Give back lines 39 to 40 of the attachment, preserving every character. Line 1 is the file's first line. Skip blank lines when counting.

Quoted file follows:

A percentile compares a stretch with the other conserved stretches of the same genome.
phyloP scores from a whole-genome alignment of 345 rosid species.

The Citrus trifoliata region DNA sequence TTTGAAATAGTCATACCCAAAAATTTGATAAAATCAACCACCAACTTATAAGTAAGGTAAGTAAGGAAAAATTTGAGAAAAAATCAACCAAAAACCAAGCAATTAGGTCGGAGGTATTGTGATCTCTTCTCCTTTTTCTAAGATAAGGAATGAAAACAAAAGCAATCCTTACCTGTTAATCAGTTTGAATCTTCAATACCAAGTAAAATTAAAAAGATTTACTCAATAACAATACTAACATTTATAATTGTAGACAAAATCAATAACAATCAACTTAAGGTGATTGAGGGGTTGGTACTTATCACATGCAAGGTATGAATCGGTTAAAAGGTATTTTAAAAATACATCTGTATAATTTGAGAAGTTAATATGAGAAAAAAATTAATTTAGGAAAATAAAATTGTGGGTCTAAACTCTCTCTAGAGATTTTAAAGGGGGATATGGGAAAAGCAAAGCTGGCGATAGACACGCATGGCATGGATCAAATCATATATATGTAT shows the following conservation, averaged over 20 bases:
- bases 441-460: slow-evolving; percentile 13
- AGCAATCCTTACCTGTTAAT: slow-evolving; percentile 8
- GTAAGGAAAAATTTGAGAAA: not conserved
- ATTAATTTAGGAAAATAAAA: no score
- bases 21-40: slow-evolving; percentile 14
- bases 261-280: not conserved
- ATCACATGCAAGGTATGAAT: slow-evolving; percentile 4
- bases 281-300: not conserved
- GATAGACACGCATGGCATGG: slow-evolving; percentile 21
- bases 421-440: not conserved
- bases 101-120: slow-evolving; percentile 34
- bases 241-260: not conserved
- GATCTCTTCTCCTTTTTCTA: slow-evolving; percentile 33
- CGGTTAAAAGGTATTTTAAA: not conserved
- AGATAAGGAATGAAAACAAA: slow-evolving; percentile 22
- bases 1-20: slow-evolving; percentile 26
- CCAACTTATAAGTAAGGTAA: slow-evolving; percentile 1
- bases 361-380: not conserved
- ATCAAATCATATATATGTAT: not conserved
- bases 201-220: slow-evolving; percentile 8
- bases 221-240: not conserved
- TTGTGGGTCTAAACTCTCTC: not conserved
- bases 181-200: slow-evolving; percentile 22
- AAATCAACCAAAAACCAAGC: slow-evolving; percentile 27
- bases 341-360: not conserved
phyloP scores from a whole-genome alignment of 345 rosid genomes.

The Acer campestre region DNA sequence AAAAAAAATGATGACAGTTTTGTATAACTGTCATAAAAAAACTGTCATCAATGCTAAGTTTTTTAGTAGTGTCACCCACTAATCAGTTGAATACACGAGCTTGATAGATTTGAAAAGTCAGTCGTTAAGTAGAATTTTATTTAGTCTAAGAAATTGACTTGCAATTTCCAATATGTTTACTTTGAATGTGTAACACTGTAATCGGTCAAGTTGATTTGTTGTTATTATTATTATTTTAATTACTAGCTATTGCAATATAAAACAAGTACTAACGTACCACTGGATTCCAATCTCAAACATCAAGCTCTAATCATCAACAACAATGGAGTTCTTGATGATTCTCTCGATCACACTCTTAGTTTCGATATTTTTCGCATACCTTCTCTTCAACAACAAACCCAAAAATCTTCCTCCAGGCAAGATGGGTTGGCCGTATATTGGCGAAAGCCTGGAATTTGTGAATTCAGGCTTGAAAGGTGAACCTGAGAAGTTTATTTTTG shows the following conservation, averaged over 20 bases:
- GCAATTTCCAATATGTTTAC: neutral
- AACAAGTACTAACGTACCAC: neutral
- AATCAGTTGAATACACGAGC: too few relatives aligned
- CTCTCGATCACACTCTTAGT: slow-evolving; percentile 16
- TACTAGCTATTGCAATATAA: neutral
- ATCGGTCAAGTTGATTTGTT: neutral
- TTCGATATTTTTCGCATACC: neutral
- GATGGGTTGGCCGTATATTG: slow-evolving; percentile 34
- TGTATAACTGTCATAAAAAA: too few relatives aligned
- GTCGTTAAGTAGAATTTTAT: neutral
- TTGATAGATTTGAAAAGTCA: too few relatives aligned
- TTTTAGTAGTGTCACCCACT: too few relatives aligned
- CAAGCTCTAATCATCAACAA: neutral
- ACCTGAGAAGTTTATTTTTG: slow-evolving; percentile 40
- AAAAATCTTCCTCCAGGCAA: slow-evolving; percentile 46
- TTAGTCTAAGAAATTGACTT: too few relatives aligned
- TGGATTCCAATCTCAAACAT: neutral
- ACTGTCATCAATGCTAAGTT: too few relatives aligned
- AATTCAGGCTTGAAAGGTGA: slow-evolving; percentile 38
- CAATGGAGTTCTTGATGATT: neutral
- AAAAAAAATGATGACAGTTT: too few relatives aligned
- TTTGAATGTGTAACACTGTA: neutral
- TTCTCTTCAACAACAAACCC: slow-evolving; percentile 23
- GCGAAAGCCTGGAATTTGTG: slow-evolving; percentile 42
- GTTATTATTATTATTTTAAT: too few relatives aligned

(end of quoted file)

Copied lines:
- TGTATAACTGTCATAAAAAA: too few relatives aligned
- GTCGTTAAGTAGAATTTTAT: neutral